JOK Notebook

No Mere Afterthought

If you saw this sign, would you know what to make of it?

Here is the biggest writing in the columns from right to left:

株式会社 新潮社 

It all probably looks like a lot of nothing still, right? Let me make it a bit more meaningful by providing context. The sign pertains to a wreath (輪, はなわ: "flower ring") that a book publisher has given an author to celebrate 祝 (しゅく) the publication of his book. The various columns give us details about all that. Let's start with the "bookends":

Column 1 (black), the publisher's name:

株式会社 新潮社
Shinchosha, Inc.

株式会社 (かぶしきがいしゃ: public company);
新潮社 (しんちょうしゃ: Shinchosha)

Column 4 (black), the author's name:
秋山祐徳太子* (あきやま   ゆうとくたいし) 

Born in 1935, this man is an engraver, photographer, and occasional politician.

Now for the middle parts:

Column 2 (blue), the book title

Yutokutaishi Akiyama's Mother

母 (はは: mother)

Column 3 (yellow):  

Exhibition Commemorating the Publication of the Book

出版 (しゅっぱん: publication); 記念 (きねん: commemoration); -展 (-てん: exhibition)

Now that we've squared all that away, I can focus on what I want to point out about the sign. To me, the most valuable aspect is exactly what the eye would naturally skip over, as it's written like an afterthought. Look at the orange writing near the bottom of the "bookend" columns:


It's hard to make sense of these, right? That's because they're ateji and simply mean "from" and "to" respectively! That is, the wreath is from the publisher, to the author. Here's how it all works, as I've explained in the new essay 1244 on 江 (bay, cove; river):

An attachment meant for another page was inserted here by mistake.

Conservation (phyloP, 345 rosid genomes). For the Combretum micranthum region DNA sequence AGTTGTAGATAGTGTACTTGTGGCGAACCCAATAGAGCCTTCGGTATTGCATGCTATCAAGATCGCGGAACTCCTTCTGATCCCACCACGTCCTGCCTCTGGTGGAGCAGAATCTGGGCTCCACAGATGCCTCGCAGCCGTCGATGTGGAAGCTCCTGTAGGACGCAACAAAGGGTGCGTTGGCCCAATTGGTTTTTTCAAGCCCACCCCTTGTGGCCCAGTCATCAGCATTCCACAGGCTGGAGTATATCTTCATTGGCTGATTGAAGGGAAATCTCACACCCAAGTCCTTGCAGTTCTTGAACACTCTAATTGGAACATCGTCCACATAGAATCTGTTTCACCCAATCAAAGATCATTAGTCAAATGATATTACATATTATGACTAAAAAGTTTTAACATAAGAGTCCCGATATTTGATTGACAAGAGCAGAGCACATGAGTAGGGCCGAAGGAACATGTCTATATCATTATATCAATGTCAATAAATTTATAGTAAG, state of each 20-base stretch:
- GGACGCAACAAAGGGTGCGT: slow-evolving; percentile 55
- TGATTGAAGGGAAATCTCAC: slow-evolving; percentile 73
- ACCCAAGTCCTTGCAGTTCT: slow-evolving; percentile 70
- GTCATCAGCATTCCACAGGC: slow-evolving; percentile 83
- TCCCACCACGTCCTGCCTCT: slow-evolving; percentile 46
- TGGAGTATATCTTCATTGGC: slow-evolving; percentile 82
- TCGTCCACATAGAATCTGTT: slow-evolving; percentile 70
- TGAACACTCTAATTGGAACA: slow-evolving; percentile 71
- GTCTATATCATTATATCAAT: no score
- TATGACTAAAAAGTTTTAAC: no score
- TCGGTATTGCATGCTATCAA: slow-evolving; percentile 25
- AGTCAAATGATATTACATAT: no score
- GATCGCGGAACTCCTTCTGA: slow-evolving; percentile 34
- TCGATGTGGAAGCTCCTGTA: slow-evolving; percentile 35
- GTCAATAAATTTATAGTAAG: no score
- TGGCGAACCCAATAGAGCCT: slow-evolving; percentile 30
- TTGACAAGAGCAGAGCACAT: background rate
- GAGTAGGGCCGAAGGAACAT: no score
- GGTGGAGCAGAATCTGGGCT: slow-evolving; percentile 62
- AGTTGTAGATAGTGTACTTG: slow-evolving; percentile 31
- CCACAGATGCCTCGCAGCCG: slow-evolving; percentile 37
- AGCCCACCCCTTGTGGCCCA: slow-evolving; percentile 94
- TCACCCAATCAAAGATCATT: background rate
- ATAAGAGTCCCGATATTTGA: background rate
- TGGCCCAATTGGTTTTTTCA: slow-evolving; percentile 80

Some banners (such as the one above) have this sort of statement (even if the orange writing doesn't appear to form a unified phrase):

From person A to person B

 The Japanese often represent these particles with kanji, all of which are ateji:


So 与利 stands for より, which makes sense; 与 and 利 are where the hiragana よ and り come from respectively. Meanwhile, 賛 (which has the Joyo on-yomi of サン) represents the さん that follows people’s names. And 江 (which has the Joyo kun-yomi of え) is a substitute for へ (to, for).

In another example, the left-hand wreath has a sign underneath. Here’s the bit down the left:

for Kamome Restaurant

食堂 (しょくどう: restaurant)

And as good things come in threes (or is that bad things?!), you can check one more sign, which says this:

for Tae Kimura

木村多江 (きむら たえ: name of an actress)

Oh! I just noticed that this line has two instances of 江, the newest kanji in my corral of essays! That duplication just shows how important 江 can be! You can find out much more about this kanji in the richly illustrated essay 1244 on 江 (bay, cove; river). Here's a sneak preview:

Have a great weekend! 


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